It is not known what signaling molecule enables the communication between the RPE and the photoreceptors at the start of phagocytosis. It may be that the presence of the shed POS is sufficient to initiate the phagocytosis [103]. The first step in this process is the binding of POS to the RPE through the αVβ5 integrin. The secreted glycoprotein milk fat globule-EGF8 (MFG-8), which is expressed by the RPE and can activate αVβ5 integrin, seems to be an important activator of diurnal stimulation of phagocytosis [104-106]. Activation of the integrin produces an intracellular signaling cascade which involves focal adhesion kinase (FAK) [98]. FAK is able to phosphorylate MerTK which can now be activated. The activation mechanism for MerTK is not clear. The natural ligand for MerTK is a protein called Gas6 (growth-arrest-specific protein 6). Gas6 is found in the retina and is strongly expressed by the RPE [107]. Thus it can be that the Gas6 is an autocrine stimulator of phagocytosis by the RPE.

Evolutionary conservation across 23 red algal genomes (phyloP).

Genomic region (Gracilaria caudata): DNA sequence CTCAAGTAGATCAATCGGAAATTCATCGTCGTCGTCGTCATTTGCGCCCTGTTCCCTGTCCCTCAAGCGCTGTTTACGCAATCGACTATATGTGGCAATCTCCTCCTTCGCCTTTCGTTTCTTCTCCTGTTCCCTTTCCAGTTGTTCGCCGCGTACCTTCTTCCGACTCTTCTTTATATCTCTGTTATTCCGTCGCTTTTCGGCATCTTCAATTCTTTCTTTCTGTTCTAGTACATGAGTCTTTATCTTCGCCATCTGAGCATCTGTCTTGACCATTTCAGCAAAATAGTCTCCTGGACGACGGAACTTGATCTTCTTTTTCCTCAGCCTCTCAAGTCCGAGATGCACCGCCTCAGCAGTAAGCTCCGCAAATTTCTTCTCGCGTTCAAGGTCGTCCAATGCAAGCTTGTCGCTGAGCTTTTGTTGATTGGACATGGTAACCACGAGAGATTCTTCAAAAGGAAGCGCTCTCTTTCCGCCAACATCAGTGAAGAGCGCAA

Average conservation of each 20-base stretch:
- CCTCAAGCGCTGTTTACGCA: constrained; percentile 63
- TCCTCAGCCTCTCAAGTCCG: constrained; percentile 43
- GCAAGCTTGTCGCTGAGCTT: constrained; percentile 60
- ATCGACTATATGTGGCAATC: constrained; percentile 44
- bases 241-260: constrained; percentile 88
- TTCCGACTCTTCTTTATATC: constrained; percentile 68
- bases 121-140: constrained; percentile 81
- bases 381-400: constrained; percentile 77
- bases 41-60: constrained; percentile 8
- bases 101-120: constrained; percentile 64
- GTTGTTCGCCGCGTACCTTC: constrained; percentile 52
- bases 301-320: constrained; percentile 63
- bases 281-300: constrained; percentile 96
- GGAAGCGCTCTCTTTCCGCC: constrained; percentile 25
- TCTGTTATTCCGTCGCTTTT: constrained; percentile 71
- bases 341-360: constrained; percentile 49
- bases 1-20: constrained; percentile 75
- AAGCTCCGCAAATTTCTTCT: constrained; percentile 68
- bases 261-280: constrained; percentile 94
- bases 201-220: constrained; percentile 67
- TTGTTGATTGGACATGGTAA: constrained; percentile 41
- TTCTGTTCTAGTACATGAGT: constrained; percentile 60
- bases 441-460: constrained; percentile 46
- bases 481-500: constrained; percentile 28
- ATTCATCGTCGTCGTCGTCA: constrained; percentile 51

However a recent publication suggested that probably another ligand for MerTk is playing a role. In this publication it was shown that the tubby and tubby-like proteins, which are found in photoreceptors, can bind to MerTK and represent “eat-me” signals for the process of phagocytosis by RPE cells (and also for macrophages) [108]. Activation of MerTK results in an intracellular signaling cascade which involves the generation of inositol-1,4,5-trisphosphate (InsP3) and a subsequent increase in intracellular free Ca2+. The phagocytosis by itself is enabled by the phagocytosis receptor CD36.


7. Secretion

The RPE is an epithelium which closely interacts with photoreceptors on one side but must also be able to interact with cells on the blood side of the epithelium, such as endothelial cells or cells of the immune system. In order to communicate with the neighboring tissues the RPE is able to secrete a large variety of factors and signaling molecules. It secretes ATP, fas-ligand (fas-L), fibroblast growth factors (FGF-1, FGF-2, and FGF-5), transforming growth factor-β (TGF-β), insulin-like growth factor-1 (IGF-1), ciliary neurotrophic factor (CNTF), platelet-derived growth factor (PDGF), vascular endothelial growth factor (VEGF), lens epithelium-derived growth factor (LEDGF), members of the interleukin family, tissue inhibitor of matrix metalloprotease (TIMP) and pigment epithelium-derived factor (PEDF) [2].